cover image A Face First

A Face First

Priscilla Cummings. Dutton Books, $16.99 (224pp) ISBN 978-0-525-46522-5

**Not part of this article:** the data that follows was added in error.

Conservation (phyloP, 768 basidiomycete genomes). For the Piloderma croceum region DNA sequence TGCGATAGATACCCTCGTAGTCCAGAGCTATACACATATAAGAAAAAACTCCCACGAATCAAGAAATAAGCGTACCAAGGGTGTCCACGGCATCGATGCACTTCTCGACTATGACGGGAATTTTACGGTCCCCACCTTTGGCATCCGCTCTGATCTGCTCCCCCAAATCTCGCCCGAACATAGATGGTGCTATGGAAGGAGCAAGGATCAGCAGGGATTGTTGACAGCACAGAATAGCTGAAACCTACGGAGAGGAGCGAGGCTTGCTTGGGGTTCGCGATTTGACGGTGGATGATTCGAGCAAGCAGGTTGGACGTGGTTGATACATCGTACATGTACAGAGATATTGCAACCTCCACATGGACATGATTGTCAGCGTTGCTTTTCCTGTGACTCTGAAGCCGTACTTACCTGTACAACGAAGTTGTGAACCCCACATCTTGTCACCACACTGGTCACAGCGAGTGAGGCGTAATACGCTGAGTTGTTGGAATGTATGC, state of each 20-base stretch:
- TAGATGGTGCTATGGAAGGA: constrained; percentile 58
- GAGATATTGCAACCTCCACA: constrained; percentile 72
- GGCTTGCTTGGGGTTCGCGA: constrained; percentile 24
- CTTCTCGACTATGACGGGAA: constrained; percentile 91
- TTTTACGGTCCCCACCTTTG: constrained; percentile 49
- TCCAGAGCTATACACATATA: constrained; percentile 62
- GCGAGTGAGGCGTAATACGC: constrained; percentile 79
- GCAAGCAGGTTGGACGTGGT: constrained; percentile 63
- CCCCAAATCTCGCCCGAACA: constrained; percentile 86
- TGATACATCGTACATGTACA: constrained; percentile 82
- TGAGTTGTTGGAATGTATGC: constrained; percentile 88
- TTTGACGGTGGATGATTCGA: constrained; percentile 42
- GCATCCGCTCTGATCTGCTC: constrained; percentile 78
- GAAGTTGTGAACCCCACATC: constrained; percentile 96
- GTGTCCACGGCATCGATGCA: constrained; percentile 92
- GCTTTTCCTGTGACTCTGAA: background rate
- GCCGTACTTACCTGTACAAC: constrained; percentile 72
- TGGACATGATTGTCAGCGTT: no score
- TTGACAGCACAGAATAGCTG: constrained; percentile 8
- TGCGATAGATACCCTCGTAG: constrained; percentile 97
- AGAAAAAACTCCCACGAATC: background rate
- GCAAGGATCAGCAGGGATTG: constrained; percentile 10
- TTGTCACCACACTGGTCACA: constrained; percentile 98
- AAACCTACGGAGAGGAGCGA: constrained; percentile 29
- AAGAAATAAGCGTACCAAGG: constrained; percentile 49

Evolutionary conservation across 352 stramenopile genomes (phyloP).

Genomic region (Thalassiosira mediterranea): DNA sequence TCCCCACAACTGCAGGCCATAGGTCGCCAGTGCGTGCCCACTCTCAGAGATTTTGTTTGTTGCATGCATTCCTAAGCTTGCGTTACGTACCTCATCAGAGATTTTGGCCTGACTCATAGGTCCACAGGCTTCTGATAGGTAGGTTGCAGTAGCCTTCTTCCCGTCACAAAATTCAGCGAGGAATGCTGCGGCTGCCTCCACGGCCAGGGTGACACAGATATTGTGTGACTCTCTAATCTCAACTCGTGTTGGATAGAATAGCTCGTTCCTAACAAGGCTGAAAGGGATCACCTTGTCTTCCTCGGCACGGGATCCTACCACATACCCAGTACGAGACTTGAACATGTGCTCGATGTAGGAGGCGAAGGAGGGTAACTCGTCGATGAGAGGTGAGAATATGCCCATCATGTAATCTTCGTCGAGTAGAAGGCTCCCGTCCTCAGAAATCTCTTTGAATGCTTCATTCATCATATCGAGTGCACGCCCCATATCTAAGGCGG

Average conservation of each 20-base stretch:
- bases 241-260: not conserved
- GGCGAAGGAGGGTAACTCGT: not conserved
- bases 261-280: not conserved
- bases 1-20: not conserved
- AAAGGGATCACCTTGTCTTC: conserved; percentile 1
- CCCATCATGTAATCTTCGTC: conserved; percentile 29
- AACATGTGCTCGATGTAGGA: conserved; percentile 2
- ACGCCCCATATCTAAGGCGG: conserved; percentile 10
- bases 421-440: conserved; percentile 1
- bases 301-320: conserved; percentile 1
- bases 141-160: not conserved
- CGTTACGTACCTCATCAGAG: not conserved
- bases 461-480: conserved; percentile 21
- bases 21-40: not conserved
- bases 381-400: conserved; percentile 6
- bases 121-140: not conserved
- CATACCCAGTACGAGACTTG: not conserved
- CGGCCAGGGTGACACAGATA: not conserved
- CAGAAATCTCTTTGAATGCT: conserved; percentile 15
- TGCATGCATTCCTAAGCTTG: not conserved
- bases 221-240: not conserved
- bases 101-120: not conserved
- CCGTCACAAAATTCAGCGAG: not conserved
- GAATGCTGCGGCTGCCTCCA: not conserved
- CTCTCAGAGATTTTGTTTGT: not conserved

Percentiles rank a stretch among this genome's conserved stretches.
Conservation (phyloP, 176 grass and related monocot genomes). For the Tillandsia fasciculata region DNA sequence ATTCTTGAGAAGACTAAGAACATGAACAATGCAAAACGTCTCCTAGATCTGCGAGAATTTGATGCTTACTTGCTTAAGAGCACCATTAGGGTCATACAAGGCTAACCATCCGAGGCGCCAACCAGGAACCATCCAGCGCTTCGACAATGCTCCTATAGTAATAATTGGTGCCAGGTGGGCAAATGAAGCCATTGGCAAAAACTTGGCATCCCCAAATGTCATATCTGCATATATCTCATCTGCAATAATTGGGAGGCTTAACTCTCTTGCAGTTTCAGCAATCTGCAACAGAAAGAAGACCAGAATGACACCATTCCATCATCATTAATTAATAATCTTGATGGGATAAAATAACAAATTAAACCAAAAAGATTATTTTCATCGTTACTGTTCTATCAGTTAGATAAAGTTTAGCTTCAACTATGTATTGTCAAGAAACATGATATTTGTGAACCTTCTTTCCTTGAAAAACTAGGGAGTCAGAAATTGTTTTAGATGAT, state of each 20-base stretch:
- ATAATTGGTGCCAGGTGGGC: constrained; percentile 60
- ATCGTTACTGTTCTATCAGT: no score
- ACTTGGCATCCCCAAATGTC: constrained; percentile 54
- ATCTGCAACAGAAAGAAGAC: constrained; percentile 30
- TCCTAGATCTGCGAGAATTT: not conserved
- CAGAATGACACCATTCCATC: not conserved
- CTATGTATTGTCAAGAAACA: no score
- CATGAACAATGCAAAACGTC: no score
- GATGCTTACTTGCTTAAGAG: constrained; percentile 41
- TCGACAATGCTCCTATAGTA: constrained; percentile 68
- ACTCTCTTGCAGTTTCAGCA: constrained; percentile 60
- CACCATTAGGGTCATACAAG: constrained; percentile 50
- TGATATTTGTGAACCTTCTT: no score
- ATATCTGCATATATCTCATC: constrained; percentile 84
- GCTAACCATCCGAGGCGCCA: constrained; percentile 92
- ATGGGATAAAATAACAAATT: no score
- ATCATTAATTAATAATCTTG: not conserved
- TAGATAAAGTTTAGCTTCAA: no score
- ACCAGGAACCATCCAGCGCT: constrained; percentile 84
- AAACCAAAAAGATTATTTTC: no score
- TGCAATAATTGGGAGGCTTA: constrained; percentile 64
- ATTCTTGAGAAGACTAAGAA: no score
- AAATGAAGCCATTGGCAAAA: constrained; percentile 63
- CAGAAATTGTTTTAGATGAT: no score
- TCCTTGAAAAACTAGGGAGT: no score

When sixth-grader Kelley and her mother get into a car accident, Kelley is rushed to the hospital with a broken leg and severe burns, especially to her face. She is in physical pain, and her mental anguish grows throughout the novel, as she wonders why this happened to her, and who she is now that her appearance has been dramatically altered. Her anger and confusion intensify when she suspects that her own mother may have been at fault in the accident. Cummings (Autumn Journey) incorporates medical vocabulary and treatments into her narrative (""Twice a day they come in and pull the dead skin off my leg with tweezers and Q-tips,"" Kelley explains to a visiting friend. ""It's called debridement""), and while these passages are sometimes clunky, readers learn a great deal about burn recovery. The mystery surrounding her mother's responsibility, on the other hand, seems like an unnecessary complication, and some of the descriptions of Kelley's emotions are clich d (e.g., when the heroine opts for the silent treatment, ""Kelley... wondered if she wasn't subconsciously--or maybe consciously--punishing her mother for something that maybe she didn't even do!""). Ultimately, Cummings's careful pacing makes this story work; she helps readers to empathize with the heroine, to follow her from her post-trauma confusion to her rage and withdrawal from the world, and ultimately to her discovery of inner strength. Ages 10-up. (Mar.)